``It's a big one around here,'' said Harper, who joined Vols Jason Allen and Jesse Mahelona on the preseason Playboy All-America team. ``I like going against Tennessee. They don't like us. We don't like them. … The players, we respect each other. It really is a big rivalry.''
Asked if he gets more pumped to play Tennessee or Auburn – once an easy question for a Tide player – Harper hesitated.
``Man, it might be Tennessee,'' Harper said. ``But at the same time, we haven't beaten Auburn since I've been here (three years). It's right there together. I like playing both of them. It's big time.''
``Oh, man,'' Croyle said when asked which rivalry is more important to Alabama. ``Tennessee right now; they're first on our schedule. But we've lost to Auburn three years in a row. We can't lose to them a fourth.''
Croyle admitted the off-the-field issues -- the Ronnie Cottrell lawsuit and accusations about Phillip Fulmer's involvement in the Alabama recruiting violations -- has made the ``overall rivalry more heated. Fans, they get into all that. They get into Ronnie Cottrell and Phillip Fulmer. Us as players, we know it's Alabama-Tennessee, the Third Saturday in October. It's time for us to strap it up and go.''
Croyle couldn't strap it up and go after the third game last season. He suffered a torn ACL against Western Carolina. Alabama stumbled home to a 6-6. With Croyle, the Tide might have been 8-4, even 9-3.
Did that make the injury more frustrating?
``It did,'' Croyle admitted. ``Of course, as a quarterback and competitor, I thought I could have been difference in the game. I could have made that throw, I could have done this, that and the other. But the fact is, I wasn't there and the team went 6-6.''
Croyle has high hopes for this season.
``Everybody's like, `How in the world can a 6-6 team the year before say they're going to win the SEC championship,''' Croyle said. ``Just the fact we started the Auburn game and the (Music City) bowl game with a preseason third-team quarterback and a preseason fourth-team tailback and we still were competing in both those games to win it. That was against the No. 2 team in country and a very good Minnesota team. Just imagine what we can do when we've got everybody going.''
Some other notes from SEC Football Media Days:
* Harper's tackle total decreased from 114 in 2003 to 77 in 2004.
``Everybody else was making tackles,'' Harper said. ``I'm not complaining, I promise you. I'm happy about it. I was nowhere near as sore, beat up, hurt. I was fresh and it allowed me to play better.''
* Croyle's pass-completion percentage has gone from 48.8 percent as a freshman to 53.4 percent as a sophomore to 66.7 percent through three games as a junior. Why the improvement?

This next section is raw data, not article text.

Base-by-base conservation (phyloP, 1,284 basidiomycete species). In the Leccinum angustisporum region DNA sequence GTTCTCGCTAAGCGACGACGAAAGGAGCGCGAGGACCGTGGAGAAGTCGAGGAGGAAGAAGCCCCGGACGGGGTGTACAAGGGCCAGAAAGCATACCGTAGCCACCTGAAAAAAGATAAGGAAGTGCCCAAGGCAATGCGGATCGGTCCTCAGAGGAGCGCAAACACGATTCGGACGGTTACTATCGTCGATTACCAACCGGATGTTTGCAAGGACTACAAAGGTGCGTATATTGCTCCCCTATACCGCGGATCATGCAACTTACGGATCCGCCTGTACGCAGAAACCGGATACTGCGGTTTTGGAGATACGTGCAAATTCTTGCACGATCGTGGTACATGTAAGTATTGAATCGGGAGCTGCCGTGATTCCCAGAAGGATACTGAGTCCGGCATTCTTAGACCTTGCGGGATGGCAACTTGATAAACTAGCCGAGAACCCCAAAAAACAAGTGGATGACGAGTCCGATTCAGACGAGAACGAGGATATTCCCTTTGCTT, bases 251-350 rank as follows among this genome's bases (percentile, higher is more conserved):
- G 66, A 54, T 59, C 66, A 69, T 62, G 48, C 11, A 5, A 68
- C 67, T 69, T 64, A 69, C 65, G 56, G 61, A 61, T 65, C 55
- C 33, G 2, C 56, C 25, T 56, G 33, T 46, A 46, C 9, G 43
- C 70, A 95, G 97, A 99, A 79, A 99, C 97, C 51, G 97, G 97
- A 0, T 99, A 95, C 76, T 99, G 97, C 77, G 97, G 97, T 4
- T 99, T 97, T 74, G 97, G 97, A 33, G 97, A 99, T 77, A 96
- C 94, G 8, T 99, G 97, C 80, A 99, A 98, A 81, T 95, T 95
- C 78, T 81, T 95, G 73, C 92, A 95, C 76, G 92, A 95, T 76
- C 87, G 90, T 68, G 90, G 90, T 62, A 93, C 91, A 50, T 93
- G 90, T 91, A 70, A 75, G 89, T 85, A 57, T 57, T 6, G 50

``As a freshman, you don't have any fear of anything,'' said Croyle, who played mostly in passing situations. ``You think you can complete every ball. You just sling it.
``My sophomore year, we installed our offense in three weeks and went and played a whole season with it. I could have been more accurate throughout the year. A lot of it was not knowing where to go with the ball at what times.
``Last year everything started clicking. I started knowing where to go with hot reads and got my timing down with receivers.''
Croyle expects more of the same this season with what he called ``easily'' the best crop of receivers he's had at Alabama.
* Alabama's pass defense went from 10th in the SEC to first in the nation, allowing 113 yards per game and a 43.4 percent completion mark.
``We played more to our strengths,'' Harper said.
Said Shula: ``The biggest thing was aggressiveness.''
And it came despite long odds.
``We don't have a guy over 6-foot in the secondary and we don't have a guy over 200 pounds,'' Shula said. ``For those guys to do what they've done has been great.''
``He's going to be our Ronnie Brown of this year,'' Tuberville said. ``He'll play some fullback and tailback. He really had a good spring. He was probably the MVP of our spring practice. He's really developed physically. I have a lot of confidence in Carl. He's very smart.''
Offensive lineman Marcus McNeill also likes Stewart.
``Carl Stewart is a wonderful athlete,'' McNeill said. ``I've seen Carl Stewart do things on the football field I haven't seen many people do.''
* McNeill almost signed with UT but the Vols opted, instead, to pursue Brandon Jefferies, who left the UT program after two years.
``Me and Tennessee had a real, real good relationship,'' said McNeill, who went to Auburn after UT offensive line coach Doug Marrone departed for the New York Jets. ``I've got a lot of love in my heart for Tennessee.''
``When I got to Auburn, I had five, six guys that didn't want to work, didn't want to go to class, didn't want to do things that were right on and off the field,'' Tuberville said. ``It's a reward, a great benefit to have a scholarship to play college athletics. If you don't realize that, and you take actions detrimental to your scholarship and football team, you should lose that scholarship. … I don't have the patient for it.''
Cook said he had five surgeries in a calendar year: Hernia, bone spurts in his right ankle, a plate with 12 screws inserted into fractured leg suffered against Tennessee and two surgeries to repair a torn ACL.
``Oh my goodness, we'll miss Matt Jones, no question about that,'' Nutt said. ``We were No. 1 in the SEC in the red zone and led the league in scoring the last two years (actually third both seasons). A lot of that has to do with Matt Jones.''
Asked if Jones ever did things to make him shake his head, Nutt said, shaking his head: ``I love him. He's the most unique quarterback I ever coached. He did some things nobody else could do. There'd be times you want him to be in the pocket and throw it, but there were times he'd be running for 80 yards, too.e did .''